I’ve previously written about the coming transition to software-based tutors. Salman Khan, the creator of Khan Academy, apparently gave a recent talk at TED at Bill Gate’s invitation. Khan goes further than my previous blog post in citing some of the real educational advantages of software-based tutors over human tutors. Khan began his website as a way to tutor his cousins from near and far, but he soon realized that the advantages went far beyond cost and scale. Excerpt from a Wired article about the talk:
“[The cousins] were saying something very profound,” Khan said. “They were saying that they preferred the automated version of their cousin to their cousin.”
What this meant, essentially, was that having a video lesson that they could pause and repeat at will, made it easier to learn without tiring their tutor.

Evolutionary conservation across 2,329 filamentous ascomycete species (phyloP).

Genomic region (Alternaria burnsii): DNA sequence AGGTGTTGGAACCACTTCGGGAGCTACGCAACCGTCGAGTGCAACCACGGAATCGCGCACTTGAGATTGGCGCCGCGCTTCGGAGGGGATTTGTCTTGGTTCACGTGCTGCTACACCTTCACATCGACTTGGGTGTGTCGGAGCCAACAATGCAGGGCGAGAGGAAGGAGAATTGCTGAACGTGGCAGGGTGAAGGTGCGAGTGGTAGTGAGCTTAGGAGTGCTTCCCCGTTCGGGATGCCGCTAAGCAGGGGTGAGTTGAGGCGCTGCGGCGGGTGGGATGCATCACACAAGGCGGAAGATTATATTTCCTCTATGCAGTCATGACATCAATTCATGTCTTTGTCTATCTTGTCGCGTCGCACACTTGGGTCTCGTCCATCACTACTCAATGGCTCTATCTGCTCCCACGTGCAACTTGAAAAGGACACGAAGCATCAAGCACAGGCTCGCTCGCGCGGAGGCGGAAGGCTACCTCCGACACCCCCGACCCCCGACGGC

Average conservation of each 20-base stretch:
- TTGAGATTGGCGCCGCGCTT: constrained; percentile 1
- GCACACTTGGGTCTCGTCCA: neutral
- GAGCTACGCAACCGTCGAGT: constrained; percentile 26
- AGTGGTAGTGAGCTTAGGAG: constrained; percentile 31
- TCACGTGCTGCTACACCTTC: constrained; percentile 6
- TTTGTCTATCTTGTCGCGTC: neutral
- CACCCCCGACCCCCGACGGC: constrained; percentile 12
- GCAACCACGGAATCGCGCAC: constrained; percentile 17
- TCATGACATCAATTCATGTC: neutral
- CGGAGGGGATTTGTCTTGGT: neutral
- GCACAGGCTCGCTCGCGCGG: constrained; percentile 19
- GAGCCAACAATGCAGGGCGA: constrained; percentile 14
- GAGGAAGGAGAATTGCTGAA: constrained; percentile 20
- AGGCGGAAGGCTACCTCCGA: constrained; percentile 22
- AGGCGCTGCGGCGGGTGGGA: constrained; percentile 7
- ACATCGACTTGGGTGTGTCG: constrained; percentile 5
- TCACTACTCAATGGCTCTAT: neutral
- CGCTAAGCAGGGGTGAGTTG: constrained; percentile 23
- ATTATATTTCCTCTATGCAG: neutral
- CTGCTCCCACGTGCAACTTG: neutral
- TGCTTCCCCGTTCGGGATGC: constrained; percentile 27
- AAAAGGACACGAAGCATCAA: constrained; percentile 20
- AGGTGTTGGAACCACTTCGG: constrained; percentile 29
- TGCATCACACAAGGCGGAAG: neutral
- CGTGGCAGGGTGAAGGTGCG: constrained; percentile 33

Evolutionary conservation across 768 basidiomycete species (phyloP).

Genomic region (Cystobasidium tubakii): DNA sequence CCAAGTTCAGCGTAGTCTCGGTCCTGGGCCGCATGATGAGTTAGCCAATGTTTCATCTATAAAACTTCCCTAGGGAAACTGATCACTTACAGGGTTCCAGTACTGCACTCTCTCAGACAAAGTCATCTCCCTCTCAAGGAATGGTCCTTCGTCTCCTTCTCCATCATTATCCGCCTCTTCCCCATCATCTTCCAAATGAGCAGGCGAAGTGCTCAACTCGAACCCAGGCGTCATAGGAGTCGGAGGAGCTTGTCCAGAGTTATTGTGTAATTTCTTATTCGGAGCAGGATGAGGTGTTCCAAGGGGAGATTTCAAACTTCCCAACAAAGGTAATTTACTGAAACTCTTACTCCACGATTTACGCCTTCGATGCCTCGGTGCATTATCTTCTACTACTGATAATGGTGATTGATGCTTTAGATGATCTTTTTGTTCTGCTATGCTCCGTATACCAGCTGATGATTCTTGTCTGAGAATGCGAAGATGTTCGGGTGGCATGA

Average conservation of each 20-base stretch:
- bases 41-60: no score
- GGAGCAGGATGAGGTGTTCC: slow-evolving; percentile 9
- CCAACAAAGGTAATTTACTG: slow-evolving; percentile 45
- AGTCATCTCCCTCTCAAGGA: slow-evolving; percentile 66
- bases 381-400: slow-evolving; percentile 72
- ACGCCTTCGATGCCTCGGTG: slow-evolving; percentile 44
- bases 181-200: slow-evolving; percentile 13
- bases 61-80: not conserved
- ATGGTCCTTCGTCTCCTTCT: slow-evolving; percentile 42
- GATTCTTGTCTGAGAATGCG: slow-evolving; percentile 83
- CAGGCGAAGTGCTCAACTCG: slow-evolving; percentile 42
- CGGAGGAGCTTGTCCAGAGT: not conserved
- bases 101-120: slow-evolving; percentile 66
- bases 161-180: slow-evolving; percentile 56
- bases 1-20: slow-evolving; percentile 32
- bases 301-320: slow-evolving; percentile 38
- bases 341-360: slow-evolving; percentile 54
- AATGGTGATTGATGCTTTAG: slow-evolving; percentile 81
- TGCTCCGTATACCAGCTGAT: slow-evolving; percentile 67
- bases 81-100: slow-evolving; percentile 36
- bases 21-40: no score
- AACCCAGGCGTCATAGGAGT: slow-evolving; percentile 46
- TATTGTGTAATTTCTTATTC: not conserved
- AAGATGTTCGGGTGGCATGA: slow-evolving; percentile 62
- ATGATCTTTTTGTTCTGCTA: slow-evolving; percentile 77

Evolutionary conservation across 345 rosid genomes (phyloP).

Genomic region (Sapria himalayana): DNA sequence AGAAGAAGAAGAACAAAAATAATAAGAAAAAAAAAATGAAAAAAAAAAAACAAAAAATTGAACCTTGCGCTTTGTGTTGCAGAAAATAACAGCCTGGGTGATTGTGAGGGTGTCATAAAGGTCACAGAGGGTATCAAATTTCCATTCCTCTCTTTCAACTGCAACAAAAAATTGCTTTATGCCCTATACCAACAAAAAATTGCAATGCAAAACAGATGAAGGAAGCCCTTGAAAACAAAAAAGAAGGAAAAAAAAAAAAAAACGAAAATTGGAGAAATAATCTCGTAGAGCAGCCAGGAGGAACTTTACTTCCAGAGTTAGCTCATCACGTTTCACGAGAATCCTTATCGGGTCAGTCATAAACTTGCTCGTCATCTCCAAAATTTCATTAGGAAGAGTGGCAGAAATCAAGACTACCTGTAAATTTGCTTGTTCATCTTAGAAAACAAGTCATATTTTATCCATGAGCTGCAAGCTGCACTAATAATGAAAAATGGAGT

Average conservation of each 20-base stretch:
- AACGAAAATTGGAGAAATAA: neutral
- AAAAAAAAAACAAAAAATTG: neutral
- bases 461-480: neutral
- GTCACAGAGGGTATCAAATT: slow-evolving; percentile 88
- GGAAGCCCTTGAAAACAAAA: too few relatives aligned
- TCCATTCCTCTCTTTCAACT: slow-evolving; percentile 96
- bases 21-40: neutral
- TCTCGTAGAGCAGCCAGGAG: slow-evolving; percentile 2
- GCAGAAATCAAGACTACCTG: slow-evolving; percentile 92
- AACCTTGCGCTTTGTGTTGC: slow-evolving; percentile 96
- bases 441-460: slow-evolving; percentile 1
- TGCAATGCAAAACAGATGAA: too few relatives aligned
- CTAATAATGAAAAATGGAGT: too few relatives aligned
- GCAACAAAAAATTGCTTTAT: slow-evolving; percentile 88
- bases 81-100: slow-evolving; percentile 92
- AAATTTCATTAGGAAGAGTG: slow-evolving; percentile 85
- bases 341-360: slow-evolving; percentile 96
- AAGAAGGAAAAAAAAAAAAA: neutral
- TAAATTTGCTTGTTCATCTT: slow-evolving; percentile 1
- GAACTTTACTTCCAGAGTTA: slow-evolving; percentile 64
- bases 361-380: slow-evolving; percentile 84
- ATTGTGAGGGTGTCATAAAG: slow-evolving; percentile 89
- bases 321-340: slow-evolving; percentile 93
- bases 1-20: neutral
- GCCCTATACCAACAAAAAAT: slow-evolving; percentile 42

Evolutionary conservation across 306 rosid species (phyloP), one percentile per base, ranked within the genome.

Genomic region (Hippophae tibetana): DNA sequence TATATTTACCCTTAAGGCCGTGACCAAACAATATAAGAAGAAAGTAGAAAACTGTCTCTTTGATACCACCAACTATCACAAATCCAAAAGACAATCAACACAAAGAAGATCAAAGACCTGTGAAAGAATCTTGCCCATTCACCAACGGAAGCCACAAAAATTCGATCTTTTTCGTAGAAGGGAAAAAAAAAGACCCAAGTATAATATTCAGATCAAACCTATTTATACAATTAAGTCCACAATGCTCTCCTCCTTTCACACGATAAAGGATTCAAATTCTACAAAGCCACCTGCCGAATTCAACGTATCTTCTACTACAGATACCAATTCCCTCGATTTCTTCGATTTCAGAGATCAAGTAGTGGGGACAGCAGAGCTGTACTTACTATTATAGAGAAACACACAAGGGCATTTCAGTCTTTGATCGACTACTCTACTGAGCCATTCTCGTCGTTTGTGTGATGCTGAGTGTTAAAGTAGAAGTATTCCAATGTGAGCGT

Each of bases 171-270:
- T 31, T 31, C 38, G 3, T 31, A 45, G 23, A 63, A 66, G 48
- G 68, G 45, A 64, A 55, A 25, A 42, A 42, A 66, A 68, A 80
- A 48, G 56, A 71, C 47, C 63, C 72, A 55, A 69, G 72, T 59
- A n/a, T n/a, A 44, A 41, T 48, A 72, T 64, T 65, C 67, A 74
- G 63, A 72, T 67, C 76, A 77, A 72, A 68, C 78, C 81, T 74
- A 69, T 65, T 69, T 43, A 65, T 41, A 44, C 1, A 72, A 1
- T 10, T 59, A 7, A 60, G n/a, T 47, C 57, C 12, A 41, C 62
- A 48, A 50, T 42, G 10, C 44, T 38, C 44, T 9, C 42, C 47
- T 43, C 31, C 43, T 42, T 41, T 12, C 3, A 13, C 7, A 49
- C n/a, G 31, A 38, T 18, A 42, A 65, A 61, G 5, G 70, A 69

“In a traditional classroom you have homework, lecture, homework then you have a snapshot exam,” he said. “And whether you pass or not, the class moves on to the next lesson.”
Even the ones who get 95 percent of the lesson correct, still have 5 percent they didn’t grasp, and with each subsequent lesson, the percentage they don’t understand increases.
“The traditional model penalizes the student for experimentation and failure but does not expect mastery,” he said. “We encourage you to experiment. We encourage you to failure. But we do expect mastery.”
All of this is possible because students can cost-effectively learn at their own pace. And of course, Khan has really only scratched the surface of what is possible. For example, it’s easy to imagine branching videos that let students delve deeper into certain topics if they didn’t fully understand the explanations given in previous videos.
I think that eventually, the idea of a mathematics “lecture class” will be considered hopelessly outdated.